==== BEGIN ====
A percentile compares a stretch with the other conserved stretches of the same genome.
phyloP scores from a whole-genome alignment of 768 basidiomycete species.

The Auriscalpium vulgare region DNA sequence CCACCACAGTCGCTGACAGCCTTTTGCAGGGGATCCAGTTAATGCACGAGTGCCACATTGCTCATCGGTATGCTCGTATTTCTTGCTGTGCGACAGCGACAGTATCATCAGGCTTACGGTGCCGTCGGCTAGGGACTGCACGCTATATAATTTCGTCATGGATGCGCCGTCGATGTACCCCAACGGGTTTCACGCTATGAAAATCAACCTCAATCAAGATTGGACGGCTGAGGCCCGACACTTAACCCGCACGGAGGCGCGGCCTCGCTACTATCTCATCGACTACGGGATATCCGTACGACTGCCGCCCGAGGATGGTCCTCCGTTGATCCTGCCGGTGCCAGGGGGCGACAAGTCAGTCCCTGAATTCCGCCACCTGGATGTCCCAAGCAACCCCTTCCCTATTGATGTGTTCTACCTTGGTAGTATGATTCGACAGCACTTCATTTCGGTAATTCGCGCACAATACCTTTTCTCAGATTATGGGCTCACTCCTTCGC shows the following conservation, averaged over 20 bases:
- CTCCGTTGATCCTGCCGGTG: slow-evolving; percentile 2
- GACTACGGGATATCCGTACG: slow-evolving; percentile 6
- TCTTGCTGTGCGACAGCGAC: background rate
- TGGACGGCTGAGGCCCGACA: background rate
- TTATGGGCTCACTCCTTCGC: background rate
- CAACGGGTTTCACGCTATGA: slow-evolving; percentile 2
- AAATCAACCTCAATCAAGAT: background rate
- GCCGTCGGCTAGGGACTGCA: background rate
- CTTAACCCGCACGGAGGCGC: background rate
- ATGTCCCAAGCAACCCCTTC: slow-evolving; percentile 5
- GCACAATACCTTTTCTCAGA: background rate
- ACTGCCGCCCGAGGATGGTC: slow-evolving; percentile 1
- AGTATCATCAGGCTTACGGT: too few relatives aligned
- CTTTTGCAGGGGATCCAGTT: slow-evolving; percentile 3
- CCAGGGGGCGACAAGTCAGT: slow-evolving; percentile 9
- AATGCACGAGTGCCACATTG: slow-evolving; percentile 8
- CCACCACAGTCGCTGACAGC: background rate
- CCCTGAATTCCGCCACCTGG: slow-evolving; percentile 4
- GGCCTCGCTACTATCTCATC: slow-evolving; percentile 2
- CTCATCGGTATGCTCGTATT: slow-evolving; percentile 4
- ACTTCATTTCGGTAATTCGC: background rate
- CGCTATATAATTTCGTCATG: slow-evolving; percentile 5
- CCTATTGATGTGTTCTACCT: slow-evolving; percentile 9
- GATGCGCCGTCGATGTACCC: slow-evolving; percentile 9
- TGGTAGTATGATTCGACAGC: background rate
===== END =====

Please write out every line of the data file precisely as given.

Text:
A percentile compares a stretch with the other conserved stretches of the same genome.
phyloP scores from a whole-genome alignment of 768 basidiomycete species.

The Auriscalpium vulgare region DNA sequence CCACCACAGTCGCTGACAGCCTTTTGCAGGGGATCCAGTTAATGCACGAGTGCCACATTGCTCATCGGTATGCTCGTATTTCTTGCTGTGCGACAGCGACAGTATCATCAGGCTTACGGTGCCGTCGGCTAGGGACTGCACGCTATATAATTTCGTCATGGATGCGCCGTCGATGTACCCCAACGGGTTTCACGCTATGAAAATCAACCTCAATCAAGATTGGACGGCTGAGGCCCGACACTTAACCCGCACGGAGGCGCGGCCTCGCTACTATCTCATCGACTACGGGATATCCGTACGACTGCCGCCCGAGGATGGTCCTCCGTTGATCCTGCCGGTGCCAGGGGGCGACAAGTCAGTCCCTGAATTCCGCCACCTGGATGTCCCAAGCAACCCCTTCCCTATTGATGTGTTCTACCTTGGTAGTATGATTCGACAGCACTTCATTTCGGTAATTCGCGCACAATACCTTTTCTCAGATTATGGGCTCACTCCTTCGC shows the following conservation, averaged over 20 bases:
- CTCCGTTGATCCTGCCGGTG: slow-evolving; percentile 2
- GACTACGGGATATCCGTACG: slow-evolving; percentile 6
- TCTTGCTGTGCGACAGCGAC: background rate
- TGGACGGCTGAGGCCCGACA: background rate
- TTATGGGCTCACTCCTTCGC: background rate
- CAACGGGTTTCACGCTATGA: slow-evolving; percentile 2
- AAATCAACCTCAATCAAGAT: background rate
- GCCGTCGGCTAGGGACTGCA: background rate
- CTTAACCCGCACGGAGGCGC: background rate
- ATGTCCCAAGCAACCCCTTC: slow-evolving; percentile 5
- GCACAATACCTTTTCTCAGA: background rate
- ACTGCCGCCCGAGGATGGTC: slow-evolving; percentile 1
- AGTATCATCAGGCTTACGGT: too few relatives aligned
- CTTTTGCAGGGGATCCAGTT: slow-evolving; percentile 3
- CCAGGGGGCGACAAGTCAGT: slow-evolving; percentile 9
- AATGCACGAGTGCCACATTG: slow-evolving; percentile 8
- CCACCACAGTCGCTGACAGC: background rate
- CCCTGAATTCCGCCACCTGG: slow-evolving; percentile 4
- GGCCTCGCTACTATCTCATC: slow-evolving; percentile 2
- CTCATCGGTATGCTCGTATT: slow-evolving; percentile 4
- ACTTCATTTCGGTAATTCGC: background rate
- CGCTATATAATTTCGTCATG: slow-evolving; percentile 5
- CCTATTGATGTGTTCTACCT: slow-evolving; percentile 9
- GATGCGCCGTCGATGTACCC: slow-evolving; percentile 9
- TGGTAGTATGATTCGACAGC: background rate